Tuesday, May 28, 2013

QK Round 1: Zone Tripper versus History Hound

Entry Nickname: Zone Tripper
Title: Zone Trippers
Word count: 90,000
Genre: Adult SciFi


Owen MacIntyre already lost his wife to cancer and now his daughter is missing. But he can’t just file a missing person’s report—Eve is infected with Zone Tripper’s disease, which causes people across the globe to involuntarily swap souls en masse. Eve’s body remains at home, serving as a revolving door for other zone trippers, while her soul leaps into other trippers all over the world.

In quick progression, Eve finds herself in a Chinese slave laborer, a blind French woman, then in a dying woman. Only a train stop away from home, Eve’s soul jumps once more and she hasn’t been heard from since.

Owen struggles with the strong personalities rotating through Eve’s body as he continues to search for Eve’s soul, using the website he co-creates with one of Eve’s visiting souls, Humberto.

Meanwhile, the world has segregated itself into two camps—the trippers and the statics. The survival odds for zone trippers are falling fast, with horrific conditions waiting on the other side of a bad trip.

And to further complicate their fates, a tasteless reality show, Identity Theft, debases victims on international television while zone-tripping serial murderer, called the Infinity Killer, has put other trippers in his cross hairs.

Owen must risk his own safety—and soul—before he loses his daughter for good. But how do you find a missing person when it's her soul that's left?

First 250 words:

Home is where the heart breaks, my wife had always said.

She wasn’t wrong.

The garage door opened its jaws and swallowed my car whole. Each time I pulled into the drive, it’s a fist to the gut. My daughter Eve’s Toyota sat in the third bay, seemingly miles away. A small ghost of an oil stain marks the center spot.

Walking out to the bricked mailbox in the frigid March air, I leafed through today’s bills, which included a tuition payment. I had agreed to pay for Eve’s frivolous photography degree, but only if she factored in a few business courses, achieved stellar grades, and lived at home.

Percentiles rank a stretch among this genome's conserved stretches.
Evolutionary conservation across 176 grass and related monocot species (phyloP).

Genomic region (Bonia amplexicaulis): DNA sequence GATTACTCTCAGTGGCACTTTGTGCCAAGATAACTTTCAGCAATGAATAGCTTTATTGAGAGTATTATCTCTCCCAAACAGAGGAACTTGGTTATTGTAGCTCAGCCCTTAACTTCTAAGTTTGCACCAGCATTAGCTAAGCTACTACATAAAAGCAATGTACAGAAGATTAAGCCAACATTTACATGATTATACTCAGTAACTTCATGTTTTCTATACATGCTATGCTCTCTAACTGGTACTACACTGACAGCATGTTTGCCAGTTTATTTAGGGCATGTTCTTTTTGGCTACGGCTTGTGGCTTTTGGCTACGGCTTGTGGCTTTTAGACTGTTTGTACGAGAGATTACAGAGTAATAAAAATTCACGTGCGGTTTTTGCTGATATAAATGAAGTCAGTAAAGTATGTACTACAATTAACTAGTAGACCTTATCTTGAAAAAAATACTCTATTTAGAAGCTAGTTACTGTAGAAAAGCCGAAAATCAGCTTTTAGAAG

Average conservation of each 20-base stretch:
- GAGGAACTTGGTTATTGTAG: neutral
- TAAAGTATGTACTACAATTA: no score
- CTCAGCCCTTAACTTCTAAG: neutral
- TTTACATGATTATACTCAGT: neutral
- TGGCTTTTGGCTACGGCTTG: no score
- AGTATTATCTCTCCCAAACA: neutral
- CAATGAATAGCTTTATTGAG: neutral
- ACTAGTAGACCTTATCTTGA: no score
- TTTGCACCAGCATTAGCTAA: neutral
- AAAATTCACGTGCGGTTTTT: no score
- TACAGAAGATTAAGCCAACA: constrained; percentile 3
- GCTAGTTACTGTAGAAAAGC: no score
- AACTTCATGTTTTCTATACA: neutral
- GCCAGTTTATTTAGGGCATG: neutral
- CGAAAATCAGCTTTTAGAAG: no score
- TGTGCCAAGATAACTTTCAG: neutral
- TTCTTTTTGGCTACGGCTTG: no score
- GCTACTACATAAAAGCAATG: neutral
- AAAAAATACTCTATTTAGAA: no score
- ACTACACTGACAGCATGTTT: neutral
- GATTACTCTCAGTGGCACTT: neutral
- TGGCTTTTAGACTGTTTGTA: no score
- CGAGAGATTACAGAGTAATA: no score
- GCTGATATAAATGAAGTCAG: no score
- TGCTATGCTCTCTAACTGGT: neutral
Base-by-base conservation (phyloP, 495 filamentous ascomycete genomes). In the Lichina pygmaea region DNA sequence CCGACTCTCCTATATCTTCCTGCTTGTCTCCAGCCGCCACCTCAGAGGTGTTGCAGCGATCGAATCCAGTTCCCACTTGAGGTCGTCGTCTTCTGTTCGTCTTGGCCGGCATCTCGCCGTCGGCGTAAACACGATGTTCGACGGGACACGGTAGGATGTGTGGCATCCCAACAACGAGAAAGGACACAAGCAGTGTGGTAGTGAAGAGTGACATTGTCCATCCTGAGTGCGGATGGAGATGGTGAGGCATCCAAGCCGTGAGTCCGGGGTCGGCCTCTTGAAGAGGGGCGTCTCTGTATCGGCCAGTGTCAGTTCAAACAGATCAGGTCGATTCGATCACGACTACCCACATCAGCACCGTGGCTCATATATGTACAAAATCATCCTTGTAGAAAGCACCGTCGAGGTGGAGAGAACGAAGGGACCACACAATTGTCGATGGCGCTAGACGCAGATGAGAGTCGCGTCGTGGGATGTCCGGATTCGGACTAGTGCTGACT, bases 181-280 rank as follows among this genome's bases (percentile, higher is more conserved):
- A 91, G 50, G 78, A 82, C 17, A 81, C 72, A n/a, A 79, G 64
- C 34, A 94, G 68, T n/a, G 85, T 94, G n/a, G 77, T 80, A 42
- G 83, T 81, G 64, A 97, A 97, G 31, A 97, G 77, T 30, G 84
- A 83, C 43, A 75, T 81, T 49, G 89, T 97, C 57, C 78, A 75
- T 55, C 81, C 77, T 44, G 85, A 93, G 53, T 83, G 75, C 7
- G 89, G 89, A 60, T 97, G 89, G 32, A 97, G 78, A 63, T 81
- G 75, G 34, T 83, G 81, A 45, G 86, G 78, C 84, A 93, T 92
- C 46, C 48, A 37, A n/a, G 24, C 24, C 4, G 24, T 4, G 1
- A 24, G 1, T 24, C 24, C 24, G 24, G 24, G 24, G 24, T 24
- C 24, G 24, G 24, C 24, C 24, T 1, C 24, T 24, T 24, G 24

Photography is a hobby. Taking pictures isn’t a career. How many times had I told Eve that?

A junk mail letter with Penelope’s name caught between the tuition statement and a flyer. I stopped rifling and swallowed hard. Shouldn’t this have stopped by now? It had been three years. Ironically, it was an ad for life insurance.

Viewing the house from the outside made it seem emptier. Penelope had stood here almost every day, gathering the mail—until she was too sick to walk outside. The house held 5,200 square feet of broken memories. Her fingerprints could still be seen on her vanity mirror but her absence echoed from every corner. Her love seat held air, her bedside table sat naked, and her painting studio was empty now except for dust. Every night I forced myself to enter this tomb for Eve’s sake.


Entry Nickname: History Hound
Word Count: 85,000
Genre: Adult, Historical Fiction


Elizabeth Tudor is born into dark and dangerous times. She disappoints her parents by being a girl and when her mother is executed for treason she becomes aware that not only her sex but her status of bastard place her in a precarious position. Growing and witnessing her father’s relationships to four further wives, and affected differently by each unfortunate woman, she is thrown into adulthood abruptly by an attempted rape when she is just fourteen.

While growing she meets a boy who will become her lifelong friend, Robert Dudley. Robert is the one constant in Elizabeth’s life; her confidant and advisor. He watches her grow into a gloriously intelligent woman and helps her to make the decisions that shape the type of ruler she will eventually become.

Always potentially a figurehead for rebellion, Elizabeth witnesses her brother Edward’s feeble reign and then endures the constant threat of death at the hands of her sister, Mary Tudor. Mary, driven mad by a false pregnancy she so desperately wanted, tries to return the realm to the old faith, thrusting the protestant-raised Elizabeth into a light she despises and fears. With the help of her friends and supporters she survives intrigue, plots, months living under the threat of death in the Tower of London and years of house arrest to finally ascend the throne of England.

First 250 words:

The screams that had for hours echoed through the halls and corridors, forcing themselves into every corner of the palace, were now still. In the birthing chamber the smell of burning candle fat mixed with blood and sweat. Ladies-in-waiting hurried back and forth between the bed and the washbasin; stumbling occasionally, unable to see in the room darkened by the heavy tapestries covering the windows. After a day and a half of labour the queen had been growing weak but the midwife had refused to summon a surgeon to cut the child from its mother’s body. Just as the queen’s chief lady was about to overrule the midwife, the screams had abruptly stopped. The room held its breath as the midwife cleaned and swaddled the newborn. She now faced the queen, the silence in the room broken by a small wail coming from the bundle in the old woman’s arms.

“Tell me! Is it a boy or a girl?!” The nervous silence that followed her question elicited from the queen, worn from childbirth and delirious from exhaustion, a shriek at those present. “I demand that you tell me! NOW! Is the child a boy?!”

The queen looked expectantly at the woman’s face. The midwife stood still, her eyes cast down. Finally she shook her head, the fear sharp in her features. The queen’s agonising wail drowned out those of her child.


  1. This comment is reserved for the judges' votes